The simulated cold winter weather catastrophe strongly influenced population growth in northern California and is likely a factor contributing to its status as a sink. Evidence suggests that cold winter anomalies caused decreased survival (Eberhart-Phillips Reference Eberhart-Phillips2012), a vital rate with the highest elasticity in northern California. Winter weather severity was highly variable between 2001 and 2011 and is thus a probable source for the large variation in both adult and juvenile survival observed over the 11-year period (Eberhart-Phillips Reference Eberhart-Phillips2012). Stochastic weather events make small isolated populations like northern California especially vulnerable to extinction (Crick Reference Crick2004). The influence of climate highlighted by this study provides evidence that factors beyond direct control of humans affect population viability.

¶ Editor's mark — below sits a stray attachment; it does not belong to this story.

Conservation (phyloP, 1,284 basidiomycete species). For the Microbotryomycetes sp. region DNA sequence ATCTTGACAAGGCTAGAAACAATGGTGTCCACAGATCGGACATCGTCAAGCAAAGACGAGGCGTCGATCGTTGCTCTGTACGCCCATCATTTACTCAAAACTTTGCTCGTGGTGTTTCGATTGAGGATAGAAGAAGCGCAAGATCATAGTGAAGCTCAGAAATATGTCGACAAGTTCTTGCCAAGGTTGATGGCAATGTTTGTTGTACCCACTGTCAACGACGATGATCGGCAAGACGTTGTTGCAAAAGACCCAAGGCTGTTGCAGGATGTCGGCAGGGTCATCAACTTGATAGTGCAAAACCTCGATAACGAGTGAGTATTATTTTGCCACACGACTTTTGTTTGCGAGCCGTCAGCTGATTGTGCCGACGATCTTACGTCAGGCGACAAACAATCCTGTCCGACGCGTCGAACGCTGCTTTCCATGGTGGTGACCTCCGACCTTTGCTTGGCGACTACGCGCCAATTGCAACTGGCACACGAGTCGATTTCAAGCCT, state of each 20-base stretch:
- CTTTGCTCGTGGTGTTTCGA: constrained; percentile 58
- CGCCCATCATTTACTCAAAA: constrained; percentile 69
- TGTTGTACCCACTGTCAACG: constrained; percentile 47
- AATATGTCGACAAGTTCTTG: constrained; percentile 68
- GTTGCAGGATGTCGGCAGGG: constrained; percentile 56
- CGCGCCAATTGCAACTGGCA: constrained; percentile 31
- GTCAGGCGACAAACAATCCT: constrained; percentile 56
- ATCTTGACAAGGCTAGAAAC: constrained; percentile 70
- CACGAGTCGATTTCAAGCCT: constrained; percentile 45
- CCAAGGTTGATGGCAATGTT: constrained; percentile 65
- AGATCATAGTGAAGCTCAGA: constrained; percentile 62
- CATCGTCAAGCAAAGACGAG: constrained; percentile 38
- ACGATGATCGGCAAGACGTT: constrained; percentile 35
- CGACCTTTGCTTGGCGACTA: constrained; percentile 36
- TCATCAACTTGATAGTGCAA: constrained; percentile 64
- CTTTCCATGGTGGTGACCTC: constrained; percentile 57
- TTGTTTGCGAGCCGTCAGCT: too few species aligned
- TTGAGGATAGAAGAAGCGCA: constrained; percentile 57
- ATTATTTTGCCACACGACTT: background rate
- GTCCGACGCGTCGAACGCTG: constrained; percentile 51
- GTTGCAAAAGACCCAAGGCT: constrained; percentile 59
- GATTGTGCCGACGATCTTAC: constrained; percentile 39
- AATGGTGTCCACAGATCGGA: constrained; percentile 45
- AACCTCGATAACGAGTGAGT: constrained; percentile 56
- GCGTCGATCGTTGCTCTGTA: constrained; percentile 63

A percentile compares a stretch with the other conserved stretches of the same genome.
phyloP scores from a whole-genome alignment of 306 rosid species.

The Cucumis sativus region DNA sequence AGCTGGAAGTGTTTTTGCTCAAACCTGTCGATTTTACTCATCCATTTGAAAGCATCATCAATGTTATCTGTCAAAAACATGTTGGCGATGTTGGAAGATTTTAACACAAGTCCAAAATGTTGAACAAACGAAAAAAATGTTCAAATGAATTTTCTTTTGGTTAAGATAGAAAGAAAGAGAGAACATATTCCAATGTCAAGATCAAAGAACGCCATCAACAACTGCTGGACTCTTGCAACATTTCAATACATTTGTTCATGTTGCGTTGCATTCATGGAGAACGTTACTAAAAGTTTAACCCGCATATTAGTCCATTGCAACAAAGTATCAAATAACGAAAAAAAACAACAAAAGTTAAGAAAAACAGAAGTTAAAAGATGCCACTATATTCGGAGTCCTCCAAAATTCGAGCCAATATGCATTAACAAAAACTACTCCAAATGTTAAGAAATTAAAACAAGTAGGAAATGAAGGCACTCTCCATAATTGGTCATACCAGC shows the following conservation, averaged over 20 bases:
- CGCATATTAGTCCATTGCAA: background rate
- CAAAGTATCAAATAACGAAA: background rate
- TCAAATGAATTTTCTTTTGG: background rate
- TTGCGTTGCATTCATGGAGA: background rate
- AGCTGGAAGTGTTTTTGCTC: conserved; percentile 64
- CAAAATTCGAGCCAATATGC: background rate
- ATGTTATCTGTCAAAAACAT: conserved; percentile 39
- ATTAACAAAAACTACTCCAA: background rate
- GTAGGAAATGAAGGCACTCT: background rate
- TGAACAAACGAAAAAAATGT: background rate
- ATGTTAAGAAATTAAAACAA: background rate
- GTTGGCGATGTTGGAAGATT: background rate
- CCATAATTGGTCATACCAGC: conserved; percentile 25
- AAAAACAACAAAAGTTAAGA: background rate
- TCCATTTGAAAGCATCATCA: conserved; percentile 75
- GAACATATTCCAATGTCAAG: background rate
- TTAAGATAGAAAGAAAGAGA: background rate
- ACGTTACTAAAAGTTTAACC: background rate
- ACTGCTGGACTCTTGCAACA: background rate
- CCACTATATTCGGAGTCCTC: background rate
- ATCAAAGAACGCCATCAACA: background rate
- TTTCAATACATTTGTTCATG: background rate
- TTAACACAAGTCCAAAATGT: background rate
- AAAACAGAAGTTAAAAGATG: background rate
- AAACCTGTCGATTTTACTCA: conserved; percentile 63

Pulliam (Reference Pulliam1988) argued that sink populations could easily mislead management into formulating unrealistic population size expectations if the underlying source-sink dynamics of the metapopulation were not fully understood. The delisting criteria for plovers in northern California was formulated based upon a metapopulation viability analysis (Nur et al. Reference Nur, Page and Stenzel1999), that made large assumptions pertaining to population-specific vital rates because of data limitations at the time of analysis. For example, in their model, Nur et al. (Reference Nur, Page and Stenzel1999) included 1) higher estimates of adult $\left( {{{\hat \phi }_{Adult}} = 0.76 \pm 0.05} \right)$ and juvenile $\left( {{{\hat \phi }_{Juvenile}} = 0.5 \pm 0.07} \right)$ survival with less variation, and 2) a catastrophe that reduced productivity by 50% every 20 years. Nur et al. (Reference Nur, Page and Stenzel1999) also concluded that northern California is a sink; however, the differences between the parameters used in their model and those of this study are a likely source for the differing conclusions regarding an achievable recovery population size in northern California.